The MAXXI Museum is housed in Zaha Hadid’s concrete undulation in the Flaminio neighborhood. (Photo: Getty Images)  

When in Rome, it’s not all about the old. Though the city has an incredible and limitless lineup of museums devoted to Italy’s ancient, medieval, Renaissance and Baroque art, the Eternal City keeps its eternal vibe with a dynamic modern and contemporary art scene.

La Galleria Nazionale, housed in a palace containing Italy’s main collection of post-unification Italian art, is dedicated to who’s who in Italian art, from neoclassicists, Macchiaioli and futurists to Arte Povera and contemporary artists.

In 2016 director Cristiana Collu revamped the century-old building and changed up the permanent collection to create a new interpretation in the nonlinear exhibition “Time Is Out of Joint.” Canova faces off with Twombly, while Clemente, Modigliani, Beecroft, Penone, Calder, Kandinsky, Duchamp, Pollock and Balla hang out.

For a full-on 21st-century focus, head to the MAXI Museum, Zaha Hadid’s concrete undulation in the Guido Reni district in the Flaminio neighborhood. MAXXI devotes its halls to work produced only in this century, with a permanent collection, temporary exhibitions and Italy’s largest modern architecture archive.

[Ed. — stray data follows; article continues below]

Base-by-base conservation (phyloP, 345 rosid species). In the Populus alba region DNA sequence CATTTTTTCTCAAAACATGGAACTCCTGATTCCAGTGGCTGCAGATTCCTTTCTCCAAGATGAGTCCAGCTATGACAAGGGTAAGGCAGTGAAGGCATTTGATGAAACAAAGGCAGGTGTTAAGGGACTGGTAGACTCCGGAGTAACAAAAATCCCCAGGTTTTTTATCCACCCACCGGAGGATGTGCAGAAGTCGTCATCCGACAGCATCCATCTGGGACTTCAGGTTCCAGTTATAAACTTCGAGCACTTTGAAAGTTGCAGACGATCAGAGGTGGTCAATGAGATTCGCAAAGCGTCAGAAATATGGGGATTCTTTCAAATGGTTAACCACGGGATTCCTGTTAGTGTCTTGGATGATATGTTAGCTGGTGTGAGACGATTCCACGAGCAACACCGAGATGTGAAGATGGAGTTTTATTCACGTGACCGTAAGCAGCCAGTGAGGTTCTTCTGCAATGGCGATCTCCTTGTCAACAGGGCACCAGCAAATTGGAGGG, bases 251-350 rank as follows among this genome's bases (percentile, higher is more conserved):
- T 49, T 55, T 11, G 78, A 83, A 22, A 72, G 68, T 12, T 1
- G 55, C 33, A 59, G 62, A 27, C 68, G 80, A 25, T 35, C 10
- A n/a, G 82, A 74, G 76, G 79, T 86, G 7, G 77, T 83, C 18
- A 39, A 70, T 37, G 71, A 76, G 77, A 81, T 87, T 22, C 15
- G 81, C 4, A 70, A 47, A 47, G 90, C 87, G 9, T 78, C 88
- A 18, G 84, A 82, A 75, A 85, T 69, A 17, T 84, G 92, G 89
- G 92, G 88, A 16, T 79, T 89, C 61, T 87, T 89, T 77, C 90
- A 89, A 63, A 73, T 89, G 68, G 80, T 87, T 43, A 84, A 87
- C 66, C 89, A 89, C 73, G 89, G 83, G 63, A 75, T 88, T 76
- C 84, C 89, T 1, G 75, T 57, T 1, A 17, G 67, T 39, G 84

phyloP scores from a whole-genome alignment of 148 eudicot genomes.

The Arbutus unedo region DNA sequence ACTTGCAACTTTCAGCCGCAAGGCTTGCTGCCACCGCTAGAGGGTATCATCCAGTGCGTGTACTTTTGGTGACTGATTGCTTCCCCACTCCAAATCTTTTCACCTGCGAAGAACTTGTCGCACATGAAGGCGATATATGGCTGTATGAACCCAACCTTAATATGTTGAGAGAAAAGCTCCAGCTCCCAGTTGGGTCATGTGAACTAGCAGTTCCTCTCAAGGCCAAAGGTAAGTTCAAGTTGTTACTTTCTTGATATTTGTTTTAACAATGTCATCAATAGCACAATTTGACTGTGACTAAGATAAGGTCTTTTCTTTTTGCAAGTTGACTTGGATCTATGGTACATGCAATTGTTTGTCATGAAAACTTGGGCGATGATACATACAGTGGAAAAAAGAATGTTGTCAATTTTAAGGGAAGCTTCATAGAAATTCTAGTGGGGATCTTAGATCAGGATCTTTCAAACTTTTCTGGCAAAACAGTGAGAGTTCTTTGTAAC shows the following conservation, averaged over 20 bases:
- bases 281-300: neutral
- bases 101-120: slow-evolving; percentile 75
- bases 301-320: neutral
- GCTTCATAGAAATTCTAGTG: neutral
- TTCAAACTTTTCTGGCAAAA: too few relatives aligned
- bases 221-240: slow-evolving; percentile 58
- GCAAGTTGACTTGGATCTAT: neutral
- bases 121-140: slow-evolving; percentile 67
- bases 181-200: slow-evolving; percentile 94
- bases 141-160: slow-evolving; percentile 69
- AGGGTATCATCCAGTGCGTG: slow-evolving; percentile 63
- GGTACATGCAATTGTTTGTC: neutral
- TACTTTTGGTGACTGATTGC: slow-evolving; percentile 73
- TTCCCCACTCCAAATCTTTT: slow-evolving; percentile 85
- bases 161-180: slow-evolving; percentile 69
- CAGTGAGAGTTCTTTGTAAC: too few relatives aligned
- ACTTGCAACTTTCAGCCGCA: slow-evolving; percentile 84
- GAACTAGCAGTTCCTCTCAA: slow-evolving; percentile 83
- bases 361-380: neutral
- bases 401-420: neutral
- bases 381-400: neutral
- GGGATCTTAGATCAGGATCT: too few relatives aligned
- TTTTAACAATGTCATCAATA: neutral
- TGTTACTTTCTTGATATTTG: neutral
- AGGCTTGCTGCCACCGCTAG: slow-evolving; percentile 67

Museo MACRO is Rome’s only contemporary gallery and working studio space. (Photo: Getty Images) 

Museo MACRO is Rome’s only contemporary gallery and working studio space. (Photo: Getty Images) 

For a smaller step into contemporary, Museo MACRO is Rome’s only contemporary gallery and working studio space. Located in a former Peroni beer factory, MACRO hosts exhibitions as well as artists in situ. Also, keep an eye on the Palazzo delle Esposizioni, a temporary exhibition space that occasionally hosts contemporary art and photography shows.

 

The Galleries

La dolce vita refers to Rome’s heyday in the mid-1900s, when the city was a world’s stage of fashion, performance and art. Somehow that vitality took a slumber for a few decades, only to wake up, thanks, in part, to Gavin Brown.